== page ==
A rather cryptic press release from the Volvo Group in Sweden has rattled investors and raised more questions than answers about a vital emissions control component and/or material used to reduce nitrogen oxide levels in diesel exhaust smoke.

According to AB Volvo, the largest volume of potentially affected engines has been sold in North America and Europe.

According to Claes Eliasson, senior vice president, media relations, Volvo Group Communication, the issue is part of the selective catalyctic reduction system used to reduce NOx emissions. He said the matter involces a complex materials issue which requires continous investigation and testing until the full scope has been identified and can be addressed. The issue was identified through Volvo's internal process, he added.

According to the release, Volvo Group has detected that an emissions control component used in “certain markets” is degrading more quickly than expected, which could cause the engines to exceed emissions limits for nitrogen oxides (NOx). All products equipped with the component meet emissions limits at delivery; the degradation is due to a materials issue that occurs over time, the OEM said.  A full analysis of the issue is not completed and thus, the company stated, "it is not possible to assess the financial impact at this stage; however, the cost to redeem the issue could be material."

Volvo Group also said the degradation of the component does not pose a product safety issue, nor does it negatively affect vehicle or engine performance in areas other than emissions control. The company added that the degradation is a result of a materials issue that occurs over time. Volvo also stressed that all engines and vehicles equipped with the component meet emissions limits at delivery.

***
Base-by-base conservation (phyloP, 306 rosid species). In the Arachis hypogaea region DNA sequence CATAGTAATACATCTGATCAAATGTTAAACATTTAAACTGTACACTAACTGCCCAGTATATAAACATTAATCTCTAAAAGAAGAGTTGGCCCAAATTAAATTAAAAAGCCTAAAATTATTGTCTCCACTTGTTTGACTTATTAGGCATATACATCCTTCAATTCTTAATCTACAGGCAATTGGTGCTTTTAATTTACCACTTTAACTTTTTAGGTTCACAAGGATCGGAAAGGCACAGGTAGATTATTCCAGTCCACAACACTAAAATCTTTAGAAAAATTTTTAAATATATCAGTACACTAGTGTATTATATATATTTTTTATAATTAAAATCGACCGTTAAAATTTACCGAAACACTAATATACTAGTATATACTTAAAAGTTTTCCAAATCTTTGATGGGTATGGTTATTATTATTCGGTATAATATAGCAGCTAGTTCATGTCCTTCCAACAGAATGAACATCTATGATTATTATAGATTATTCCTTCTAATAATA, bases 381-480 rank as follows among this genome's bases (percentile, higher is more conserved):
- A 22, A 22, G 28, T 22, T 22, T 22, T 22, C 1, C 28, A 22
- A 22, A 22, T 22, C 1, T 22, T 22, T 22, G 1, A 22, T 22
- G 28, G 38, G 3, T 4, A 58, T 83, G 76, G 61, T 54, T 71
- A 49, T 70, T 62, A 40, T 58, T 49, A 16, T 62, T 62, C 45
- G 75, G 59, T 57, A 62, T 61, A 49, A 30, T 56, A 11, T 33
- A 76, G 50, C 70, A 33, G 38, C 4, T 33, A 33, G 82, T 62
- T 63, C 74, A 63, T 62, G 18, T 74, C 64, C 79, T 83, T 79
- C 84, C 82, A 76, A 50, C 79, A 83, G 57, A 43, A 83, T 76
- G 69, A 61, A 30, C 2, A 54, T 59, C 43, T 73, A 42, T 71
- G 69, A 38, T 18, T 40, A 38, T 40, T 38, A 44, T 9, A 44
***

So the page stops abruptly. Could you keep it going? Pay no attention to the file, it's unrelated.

Volvo Group said full analysis of the issue and plans with regulatory authorities are not completed and therefore it is not yet able to estimate the volume of engines or vehicles that may need to be addressed. Consequently, the OEM said it is not possible to assess the financial impact at this stage of the investigation. Eliasson stressed that Volvo is working to remedy the problem as quickly as possible, and noted that, "Remediation plans may include a servicemarket solution." 

According to a report posted by Bloomberg.com, the press release stoked more fears than it allayed among investors, with the Volvo Group taking a 5% slump in trading on Tuesday, October 16th – a $1.5 billion reduction in market value.

This story has been updated. 

Originally posted on Trucking Info

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Jack Roberts

Jack Roberts

Executive Editor

Jack Roberts is known for reporting on advanced technology, such as intelligent drivetrains and autonomous vehicles. A commercial driver’s license holder, he also does test drives of new equipment and covers topics such as maintenance, fuel economy, vocational and medium-duty trucks and tires.

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